FLORIDA FOOTBALL & RECRUITING COVERAGE
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Though college football is in a state of flux due to the pandemic, preparations for the 2020 season must go on.
Since they are currently unable to work out with the Florida coaching staff, for the Gators’ three scholarship quarterbacks and two 2021 commitments, that means returning and training with their personal coaches that have worked with them over the years.
In this five-part series, Inside The Gators caught up with each of the five quarterbacks’ personal coaches to discuss their off-season work, what they expect from their pupils this season, their outlooks for the future, and more.
We continue today with Jalen Kitna.
Of the 20 commits in Florida’s 2021 recruiting class, no pledge seemed to come out of nowhere as much as that of quarterback Jalen Kitna.
A lowly ranked three-star prospect from Texas, a lot of fans probably didn’t even know that he was on the Gators’ radar a few months ago. The Gators already had secured a commitment from four-star quarterback Carlos Del Rio, and there was almost zero buzz about them adding a second quarterback to the class anytime soon.
In retrospect, it makes a ton of sense. The Gators are still trying to get their numbers back at the position following the transfer of Jalon Jones last spring. Kitna is the son of longtime NFL quarterback Jon Kitna, so he should enter college with an advanced knowledge of the game and a high upside.
STATE OF THE QUARTERBACKS
- I: (free) Del Rio coming out party
- II: (free) Kitna an 'ascending' prospect
- III: Richardson a promising talent for the future
- IV: Jones a 'special quarterback'
- V: (free) Trask primed for stardom
The process that culminated with Jalen Kitna committing to Florida in May began during 2019 when Jon coached former Dan Mullen protégé Dak Prescott with the Dallas Cowboys. Prescott raved about how Mullen and quarterbacks coach Brian Johnson developed quarterbacks and ran the program at Mississippi State, Jon Kitna said. At the time, UF wasn’t recruiting Jalen.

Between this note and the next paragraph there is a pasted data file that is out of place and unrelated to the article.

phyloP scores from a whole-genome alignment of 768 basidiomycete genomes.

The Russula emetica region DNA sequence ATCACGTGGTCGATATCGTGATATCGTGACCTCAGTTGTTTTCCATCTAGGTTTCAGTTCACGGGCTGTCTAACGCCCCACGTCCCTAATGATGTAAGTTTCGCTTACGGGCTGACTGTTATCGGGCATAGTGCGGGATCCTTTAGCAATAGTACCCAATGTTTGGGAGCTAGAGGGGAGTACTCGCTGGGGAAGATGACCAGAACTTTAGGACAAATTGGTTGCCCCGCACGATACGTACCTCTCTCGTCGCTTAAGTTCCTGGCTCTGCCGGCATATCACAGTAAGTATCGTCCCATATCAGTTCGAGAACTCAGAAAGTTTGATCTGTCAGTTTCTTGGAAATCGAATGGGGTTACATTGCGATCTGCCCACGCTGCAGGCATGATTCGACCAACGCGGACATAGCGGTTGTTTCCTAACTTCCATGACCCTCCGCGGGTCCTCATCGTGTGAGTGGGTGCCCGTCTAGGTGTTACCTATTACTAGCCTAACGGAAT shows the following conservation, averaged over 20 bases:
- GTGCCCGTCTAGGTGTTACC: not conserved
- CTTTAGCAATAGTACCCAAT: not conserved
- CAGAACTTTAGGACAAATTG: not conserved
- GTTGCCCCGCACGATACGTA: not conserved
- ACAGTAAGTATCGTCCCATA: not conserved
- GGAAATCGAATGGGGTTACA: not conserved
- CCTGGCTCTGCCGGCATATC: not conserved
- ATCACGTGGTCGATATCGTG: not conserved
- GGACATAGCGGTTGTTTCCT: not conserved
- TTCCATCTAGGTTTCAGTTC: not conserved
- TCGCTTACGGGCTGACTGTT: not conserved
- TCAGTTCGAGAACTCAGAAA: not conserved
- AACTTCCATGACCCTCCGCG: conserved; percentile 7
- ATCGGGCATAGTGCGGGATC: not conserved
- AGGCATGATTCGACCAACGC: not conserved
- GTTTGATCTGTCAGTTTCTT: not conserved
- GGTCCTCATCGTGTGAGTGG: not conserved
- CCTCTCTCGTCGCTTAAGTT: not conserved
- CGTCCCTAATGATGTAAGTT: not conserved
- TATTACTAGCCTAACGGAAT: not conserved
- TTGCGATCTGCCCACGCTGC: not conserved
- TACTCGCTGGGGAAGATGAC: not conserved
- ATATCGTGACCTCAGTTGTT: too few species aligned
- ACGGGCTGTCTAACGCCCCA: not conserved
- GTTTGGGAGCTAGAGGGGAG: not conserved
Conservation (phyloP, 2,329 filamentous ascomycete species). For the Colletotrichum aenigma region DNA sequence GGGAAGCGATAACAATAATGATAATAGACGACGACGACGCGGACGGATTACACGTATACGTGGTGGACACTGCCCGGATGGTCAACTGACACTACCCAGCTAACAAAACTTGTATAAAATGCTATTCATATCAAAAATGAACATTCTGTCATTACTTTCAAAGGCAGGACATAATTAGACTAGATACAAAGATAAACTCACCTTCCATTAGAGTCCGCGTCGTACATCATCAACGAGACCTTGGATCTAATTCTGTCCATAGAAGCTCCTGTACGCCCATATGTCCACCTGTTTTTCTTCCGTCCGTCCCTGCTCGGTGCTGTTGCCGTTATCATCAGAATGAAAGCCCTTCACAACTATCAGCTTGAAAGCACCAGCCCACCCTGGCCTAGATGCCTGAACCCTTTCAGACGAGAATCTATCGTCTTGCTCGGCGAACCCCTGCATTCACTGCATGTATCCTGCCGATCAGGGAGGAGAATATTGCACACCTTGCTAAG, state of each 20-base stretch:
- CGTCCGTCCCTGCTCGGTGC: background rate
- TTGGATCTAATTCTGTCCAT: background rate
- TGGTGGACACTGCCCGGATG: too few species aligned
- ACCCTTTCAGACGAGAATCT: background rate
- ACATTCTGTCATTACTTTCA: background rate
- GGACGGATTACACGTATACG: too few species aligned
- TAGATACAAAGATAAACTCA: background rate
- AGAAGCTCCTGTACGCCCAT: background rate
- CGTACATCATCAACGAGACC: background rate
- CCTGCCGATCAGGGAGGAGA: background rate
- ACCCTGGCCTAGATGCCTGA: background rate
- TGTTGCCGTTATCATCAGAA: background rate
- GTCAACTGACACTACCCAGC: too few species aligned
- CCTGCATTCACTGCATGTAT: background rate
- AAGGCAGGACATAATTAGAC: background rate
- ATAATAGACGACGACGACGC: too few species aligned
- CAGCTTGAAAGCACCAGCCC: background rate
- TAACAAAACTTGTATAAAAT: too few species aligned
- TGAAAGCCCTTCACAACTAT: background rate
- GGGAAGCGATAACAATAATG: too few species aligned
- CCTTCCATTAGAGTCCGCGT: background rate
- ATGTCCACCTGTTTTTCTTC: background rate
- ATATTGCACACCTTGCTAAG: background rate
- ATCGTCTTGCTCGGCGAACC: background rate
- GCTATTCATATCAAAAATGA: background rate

In January, Kitna decommitted from Boston College and received an offer from Florida days later. As he got to know the program more, he discovered that he really liked the way Johnson explained the offense to his players.
“On top of all that, being able to have a chance to play in the SEC,” Jon Kitna said. “As Jalen said, ‘I want to play against the best. I think I am the best; I want to play against the best.’”
As is common for quarterbacks who are the sons of former players and coaches, one of Kitna’s biggest strengths is his knowledge of the game, Jon said. However, he also has a lot of natural passing ability.
“He’s very cerebral,” he said. “He wants to know the why, he understands coverages, gets where the weaknesses are in the coverages, and he wants to understand why you’re calling certain plays. You always have to answer that. But then once the ball gets snapped, he’s just super smart. Great pocket movement, pocket presence, nothing rattles him. He’s very Eli Manning in terms of demeanor, just very even-keel, but then just loves deep in-cuts and then the deep post, [he] throws it incredible. He just can make every single throw that you can make on a football field. It doesn’t matter what hash he’s on. He just plays super strong.”
While he isn’t ranked very highly by any of the major scouting services, Kitna is an ascending player who is a late bloomer, his dad said. He just turned 17 in March, making him younger than a lot of other players in the 2021 class. He’s grown two inches and put on 35 pounds of muscle since the end of his junior season in November. He’s listed at 6-foot-4 and 200 pounds by 247Sports.